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As Kleinfeld noted, MEK's own description of its activities supported the terrorist designation. The designation was on the books when the defendants allegedly contributed to the group. More to the point, as the Supreme Court has recognized in upholding restrictions on contributions to election campaigns, money cannot always simplistically be equated with speech even in a domestic context. The "money is speech" mantra makes even less sense when the money buys guns.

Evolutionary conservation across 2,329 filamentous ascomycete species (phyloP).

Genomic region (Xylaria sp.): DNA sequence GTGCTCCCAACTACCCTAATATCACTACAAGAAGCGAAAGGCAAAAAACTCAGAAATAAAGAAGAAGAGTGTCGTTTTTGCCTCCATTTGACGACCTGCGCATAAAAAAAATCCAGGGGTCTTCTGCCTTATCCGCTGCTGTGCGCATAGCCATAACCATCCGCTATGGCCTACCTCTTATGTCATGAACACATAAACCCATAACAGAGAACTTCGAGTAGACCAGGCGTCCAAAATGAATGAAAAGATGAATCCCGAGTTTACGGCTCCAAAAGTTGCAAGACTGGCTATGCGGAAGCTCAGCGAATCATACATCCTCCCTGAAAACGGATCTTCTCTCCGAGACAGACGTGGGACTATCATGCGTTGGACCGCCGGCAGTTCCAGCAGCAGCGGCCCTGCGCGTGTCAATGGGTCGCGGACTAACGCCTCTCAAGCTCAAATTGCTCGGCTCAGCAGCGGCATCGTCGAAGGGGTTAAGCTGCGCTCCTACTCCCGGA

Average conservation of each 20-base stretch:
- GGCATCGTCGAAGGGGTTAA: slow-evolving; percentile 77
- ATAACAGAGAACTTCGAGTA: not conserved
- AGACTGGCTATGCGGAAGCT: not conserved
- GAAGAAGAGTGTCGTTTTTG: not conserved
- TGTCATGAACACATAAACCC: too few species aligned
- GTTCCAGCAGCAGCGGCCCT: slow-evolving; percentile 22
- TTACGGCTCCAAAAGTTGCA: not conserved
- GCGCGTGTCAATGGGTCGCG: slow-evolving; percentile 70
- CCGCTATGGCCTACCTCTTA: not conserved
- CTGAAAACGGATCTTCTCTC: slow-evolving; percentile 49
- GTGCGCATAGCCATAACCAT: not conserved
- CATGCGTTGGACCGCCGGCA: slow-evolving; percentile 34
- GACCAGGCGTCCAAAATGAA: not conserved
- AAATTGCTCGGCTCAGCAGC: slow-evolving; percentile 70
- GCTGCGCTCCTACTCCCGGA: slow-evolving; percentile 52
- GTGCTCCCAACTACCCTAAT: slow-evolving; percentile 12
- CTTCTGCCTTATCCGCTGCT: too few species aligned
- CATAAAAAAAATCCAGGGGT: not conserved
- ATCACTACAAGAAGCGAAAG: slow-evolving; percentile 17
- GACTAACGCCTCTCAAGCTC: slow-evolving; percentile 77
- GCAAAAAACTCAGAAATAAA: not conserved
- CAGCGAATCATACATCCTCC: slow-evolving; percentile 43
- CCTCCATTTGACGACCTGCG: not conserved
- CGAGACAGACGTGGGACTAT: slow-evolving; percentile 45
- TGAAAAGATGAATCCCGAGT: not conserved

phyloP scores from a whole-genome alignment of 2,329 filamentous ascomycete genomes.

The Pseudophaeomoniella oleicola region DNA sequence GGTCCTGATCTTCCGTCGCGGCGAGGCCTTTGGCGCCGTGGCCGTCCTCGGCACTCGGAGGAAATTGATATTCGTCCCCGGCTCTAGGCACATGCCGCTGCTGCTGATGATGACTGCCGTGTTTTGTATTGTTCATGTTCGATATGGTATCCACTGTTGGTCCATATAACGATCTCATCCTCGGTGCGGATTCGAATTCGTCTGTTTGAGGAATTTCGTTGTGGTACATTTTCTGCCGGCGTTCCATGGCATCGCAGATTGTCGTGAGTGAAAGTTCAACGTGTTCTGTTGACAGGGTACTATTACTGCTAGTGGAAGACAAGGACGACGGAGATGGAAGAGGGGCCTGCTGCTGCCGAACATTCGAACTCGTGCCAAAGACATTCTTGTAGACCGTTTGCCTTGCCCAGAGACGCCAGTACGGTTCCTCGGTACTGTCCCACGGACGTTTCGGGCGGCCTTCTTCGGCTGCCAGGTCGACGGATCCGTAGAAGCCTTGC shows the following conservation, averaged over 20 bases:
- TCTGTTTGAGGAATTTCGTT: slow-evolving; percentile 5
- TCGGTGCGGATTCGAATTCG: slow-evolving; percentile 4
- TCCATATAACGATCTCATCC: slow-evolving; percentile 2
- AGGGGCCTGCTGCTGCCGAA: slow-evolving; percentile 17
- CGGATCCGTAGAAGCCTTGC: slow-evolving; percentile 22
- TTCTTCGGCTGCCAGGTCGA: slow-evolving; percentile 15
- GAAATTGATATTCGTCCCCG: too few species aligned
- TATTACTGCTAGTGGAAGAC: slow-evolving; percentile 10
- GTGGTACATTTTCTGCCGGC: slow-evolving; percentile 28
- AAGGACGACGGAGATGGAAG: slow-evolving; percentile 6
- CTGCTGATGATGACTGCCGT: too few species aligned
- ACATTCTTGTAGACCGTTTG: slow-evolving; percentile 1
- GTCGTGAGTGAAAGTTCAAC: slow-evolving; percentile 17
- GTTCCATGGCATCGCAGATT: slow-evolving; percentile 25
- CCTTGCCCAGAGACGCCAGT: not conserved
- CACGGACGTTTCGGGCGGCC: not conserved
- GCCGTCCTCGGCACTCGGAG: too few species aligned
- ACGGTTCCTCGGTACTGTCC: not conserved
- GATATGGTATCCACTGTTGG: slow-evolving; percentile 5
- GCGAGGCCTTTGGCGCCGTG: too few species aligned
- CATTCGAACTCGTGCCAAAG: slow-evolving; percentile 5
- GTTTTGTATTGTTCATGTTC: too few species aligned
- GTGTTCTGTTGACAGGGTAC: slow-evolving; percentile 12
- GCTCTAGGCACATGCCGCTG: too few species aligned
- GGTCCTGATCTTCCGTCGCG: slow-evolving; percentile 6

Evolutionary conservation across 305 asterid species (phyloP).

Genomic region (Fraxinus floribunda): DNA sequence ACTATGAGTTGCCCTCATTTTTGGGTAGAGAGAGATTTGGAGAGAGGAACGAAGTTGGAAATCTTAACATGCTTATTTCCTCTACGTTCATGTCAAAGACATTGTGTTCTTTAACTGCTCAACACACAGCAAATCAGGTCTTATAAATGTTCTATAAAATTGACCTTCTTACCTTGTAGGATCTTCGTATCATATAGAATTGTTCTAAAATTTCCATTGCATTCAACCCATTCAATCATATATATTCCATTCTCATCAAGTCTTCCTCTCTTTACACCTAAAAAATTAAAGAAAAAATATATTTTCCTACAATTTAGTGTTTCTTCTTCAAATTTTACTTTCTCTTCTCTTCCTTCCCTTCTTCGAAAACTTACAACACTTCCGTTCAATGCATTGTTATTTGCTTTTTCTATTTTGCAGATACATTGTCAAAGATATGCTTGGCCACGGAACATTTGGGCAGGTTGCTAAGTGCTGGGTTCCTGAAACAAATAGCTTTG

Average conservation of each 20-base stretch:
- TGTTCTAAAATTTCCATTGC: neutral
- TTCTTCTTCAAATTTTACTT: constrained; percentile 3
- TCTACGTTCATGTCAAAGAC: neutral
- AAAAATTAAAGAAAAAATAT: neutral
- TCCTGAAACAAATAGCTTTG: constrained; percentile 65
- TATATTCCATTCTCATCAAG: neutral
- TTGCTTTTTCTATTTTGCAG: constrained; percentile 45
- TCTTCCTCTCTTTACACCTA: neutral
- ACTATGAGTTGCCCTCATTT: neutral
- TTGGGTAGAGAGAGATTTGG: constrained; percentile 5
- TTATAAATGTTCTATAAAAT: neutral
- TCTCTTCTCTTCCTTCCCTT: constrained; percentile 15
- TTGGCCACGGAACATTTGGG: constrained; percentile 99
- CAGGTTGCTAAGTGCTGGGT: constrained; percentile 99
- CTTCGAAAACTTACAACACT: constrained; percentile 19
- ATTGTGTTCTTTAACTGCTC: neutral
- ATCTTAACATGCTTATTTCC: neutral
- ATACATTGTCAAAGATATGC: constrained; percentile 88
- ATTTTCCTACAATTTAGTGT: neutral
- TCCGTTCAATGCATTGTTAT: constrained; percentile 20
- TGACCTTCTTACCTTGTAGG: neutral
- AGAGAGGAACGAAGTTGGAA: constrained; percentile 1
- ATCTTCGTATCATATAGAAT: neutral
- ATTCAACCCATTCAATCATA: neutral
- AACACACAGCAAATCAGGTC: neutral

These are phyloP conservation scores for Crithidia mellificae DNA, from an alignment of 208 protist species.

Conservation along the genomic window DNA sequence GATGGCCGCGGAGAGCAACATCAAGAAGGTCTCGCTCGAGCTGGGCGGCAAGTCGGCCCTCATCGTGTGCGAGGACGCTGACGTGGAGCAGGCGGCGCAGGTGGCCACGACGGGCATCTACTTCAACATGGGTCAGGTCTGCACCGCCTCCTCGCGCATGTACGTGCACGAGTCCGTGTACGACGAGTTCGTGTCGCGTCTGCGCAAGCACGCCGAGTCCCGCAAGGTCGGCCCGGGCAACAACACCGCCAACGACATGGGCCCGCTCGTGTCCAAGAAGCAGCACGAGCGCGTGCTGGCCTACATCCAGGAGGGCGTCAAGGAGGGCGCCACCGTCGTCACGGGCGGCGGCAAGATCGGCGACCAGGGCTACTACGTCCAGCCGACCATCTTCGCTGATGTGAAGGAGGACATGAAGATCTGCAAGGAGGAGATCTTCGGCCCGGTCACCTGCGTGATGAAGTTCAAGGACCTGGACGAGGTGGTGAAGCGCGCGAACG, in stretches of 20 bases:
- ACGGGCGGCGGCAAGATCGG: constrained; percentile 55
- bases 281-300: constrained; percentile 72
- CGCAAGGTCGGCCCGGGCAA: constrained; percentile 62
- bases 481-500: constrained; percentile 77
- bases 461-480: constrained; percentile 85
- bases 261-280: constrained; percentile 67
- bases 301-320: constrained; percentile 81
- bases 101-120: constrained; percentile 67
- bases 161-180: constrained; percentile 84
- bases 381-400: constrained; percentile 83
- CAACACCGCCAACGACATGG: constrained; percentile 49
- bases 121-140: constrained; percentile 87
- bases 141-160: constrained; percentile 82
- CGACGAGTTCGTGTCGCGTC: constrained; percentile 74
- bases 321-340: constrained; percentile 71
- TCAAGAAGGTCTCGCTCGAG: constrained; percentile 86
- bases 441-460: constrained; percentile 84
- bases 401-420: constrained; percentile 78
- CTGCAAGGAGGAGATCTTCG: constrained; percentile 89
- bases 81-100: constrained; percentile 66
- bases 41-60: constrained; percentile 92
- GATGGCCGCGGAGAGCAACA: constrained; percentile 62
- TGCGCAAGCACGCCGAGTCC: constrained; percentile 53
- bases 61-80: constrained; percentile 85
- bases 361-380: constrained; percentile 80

The high court is right: Prosecuting alleged contributors to a 'terrorist' group isn't a 1st Amendment issue. THE SUPREME COURT has rightly refused to block the trial of seven Los Angeles residents accused of contributing funds to an Iranian opposition movement that the State Department has branded a terrorist group. The high court let stand a ruling by the U.S. 9th Circuit Court of Appeals that prosecuting the defendants — who are innocent until proved guilty — posed no 1st Amendment problem. As Judge Andrew J. Kleinfeld pithily put it: "Sometimes money serves as a proxy for speech, and sometimes it buys goods and services that are not speech. Guns and bombs are not speech." In 1997, then-Secretary of State Madeleine Albright designated the Marxist group Mujahedin Khalq, or MEK, as a "foreign terrorist organization," a designation reaffirmed in 1999. Formed in the 1960s to oppose the rule of the shah of Iran, MEK now opposes the Islamic regime in Tehran and, according to the State Department, engaged in terrorism against Iran between 1997 and 2001. Under the 1996 Antiterrorism and Effective Death Penalty Act, it's a crime to knowingly provide material support to an organization that appears on the State Department's list. The defendants in the Los Angeles case are accused of soliciting donations for MEK in Los Angeles and of wiring at least several hundred thousand dollars to an MEK bank account in Turkey. The truth of those allegations is a matter for a jury. What the defendants sought from the 9th Circuit was a ruling that their prosecution violated the 1st Amendment because of flaws in the way MEK was designated a terrorist organization. Yet, as Kleinfeld noted, MEK's own description of its activities supported the terrorist designation. The designation was on the books when the defendants allegedly contributed to the group. More to the point, as the Supreme Court has recognized in upholding restrictions on contributions to election campaigns, money cannot always simplistically be equated with speech even in a domestic context. The "money is speech" mantra makes even less sense when the money buys guns. Of course, the State Department should use care in designating a group as a terrorist organization. Such designations can be challenged though not ignored. Individuals accused of providing such a group with material support shouldn't be able to substitute their judgment for the department's any more than consumers should be able to substitute their judgment about a dangerous drug for that of the Food and Drug Administration. Neither case is a free-speech issue.

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